Wanted: Fresh Insight on Coproduction

We've officially exhausted its novelty. We're even looking for new ways to write it. By way of lavish usage, literally thousands of times in the last year, we've made ourselves weary of the word itself: Coproduction. (Without the hyphen, you'll notice...
November 1, 1998

We’ve officially exhausted its novelty. We’re even looking for new ways to write it. By way of lavish usage, literally thousands of times in the last year, we’ve made ourselves weary of the word itself: Coproduction. (Without the hyphen, you’ll notice – a matter of heated debate over here).

I suppose it can’t be avoided. The conviction that international coproduction (Ack! See?) would be fundamental to the viability of cable’s global expansion was one of the tenets this magazine was built upon. Everyone! Repeat the mantra in unison! ‘Given global demand and budget limitations, international coproduction is essential.’

So I’m personally sick of the word, I admit it, but maybe it’s just that the short, cold days are making me cranky. International coproduction is indeed still The Big Thing, more necessary than ever, and the inherent financial and territorial acrobatics will undoubtedly continue to be a fixture on these pages. But, if only for the sake of avoiding the doldrums or preaching to the choir, I’m looking for fresh ways to approach it.

I might be accused of jumping the gun by some, but many producers and most broadcasters (and forward-thinking distributors) have become adept at the money-wrangling and rights-splitting built into the coproduction process. Advancing technology is pushing the process along as well. The last frontier, the eternal challenges, involve content treatment and development. Thankfully, there’s still heaps of room to explore that theme.

And so, this issue has a surplus of insights on the formidable task of sharing content across cultures and borders without watering it down or missing the editorial mark for some or all of the partnering broadcasters. In this brand-savvy era, coproduction is much preferred over acquisition for nova (pg. 45). The venerated science strand has little faith it could even hope to upkeep its valuable brand (or style, approach and tone) by picking up product already out on the market.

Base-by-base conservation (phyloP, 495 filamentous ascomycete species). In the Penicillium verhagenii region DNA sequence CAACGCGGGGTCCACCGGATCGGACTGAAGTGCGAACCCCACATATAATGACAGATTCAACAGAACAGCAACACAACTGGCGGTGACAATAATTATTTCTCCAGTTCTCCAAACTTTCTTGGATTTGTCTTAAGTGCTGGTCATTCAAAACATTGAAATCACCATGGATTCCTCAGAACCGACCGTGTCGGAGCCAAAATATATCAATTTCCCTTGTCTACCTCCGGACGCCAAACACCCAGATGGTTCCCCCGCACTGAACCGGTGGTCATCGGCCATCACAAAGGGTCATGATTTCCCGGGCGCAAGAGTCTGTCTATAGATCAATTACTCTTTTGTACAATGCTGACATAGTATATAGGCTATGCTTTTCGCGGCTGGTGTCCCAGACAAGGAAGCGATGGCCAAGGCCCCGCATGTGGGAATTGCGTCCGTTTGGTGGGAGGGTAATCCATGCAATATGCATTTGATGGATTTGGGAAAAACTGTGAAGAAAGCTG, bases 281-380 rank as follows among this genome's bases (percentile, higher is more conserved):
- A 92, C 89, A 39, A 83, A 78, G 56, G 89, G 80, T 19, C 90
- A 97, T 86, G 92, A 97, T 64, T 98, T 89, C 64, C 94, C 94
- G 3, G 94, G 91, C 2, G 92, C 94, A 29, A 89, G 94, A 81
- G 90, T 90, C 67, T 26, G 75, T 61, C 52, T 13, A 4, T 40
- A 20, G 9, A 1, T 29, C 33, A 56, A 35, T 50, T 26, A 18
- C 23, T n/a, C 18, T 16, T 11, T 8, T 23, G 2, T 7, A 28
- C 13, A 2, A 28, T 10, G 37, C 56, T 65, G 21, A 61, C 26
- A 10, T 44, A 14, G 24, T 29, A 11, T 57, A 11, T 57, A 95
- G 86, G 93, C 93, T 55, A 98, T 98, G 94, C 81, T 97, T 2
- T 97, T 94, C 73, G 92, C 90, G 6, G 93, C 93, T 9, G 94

We’ve also received favorable feedback on our ‘case study’ approach, so on page 18 the managing director of TransAtlantic Film re-lives the first seasons of History’s Turning Points, a project where he gathered the money from (and, by default, the editorial opinions of) the Americans, French, Austrians and Spanish, among others. Given the whole spectrum of recorded history from which to choose, the partners managed to agree on only 13 of an anticipated 26 ‘turning points’ for the first season. It’s miraculous, most likely, that they found consensus on so many. Where once the ‘magic touch’ might have been an aptitude for fundraising, now a talented editorial mediator is worth his or her weight in gold.

Join me next month when I might just toss out another phrase I’m sick of. Maybe `globalization’ or `docu-soap’…

Mary Ellen Armstrong, Editor

About The Author
Barry Walsh is editor and content director for realscreen, and has served as editor of the publication since 2009. With a career in entertainment media that spans two decades, prior to realscreen, he held the associate editor post for now defunct sister publication Boards, which focused on the advertising and commercial production industries. Before Boards, he served as editor of Canadian Music Network, a weekly music industry trade, and as music editor for As content director, he also oversees the development of content for the brand's market-leading events, the Realscreen Summit and Realscreen West, as well as new content initiatives.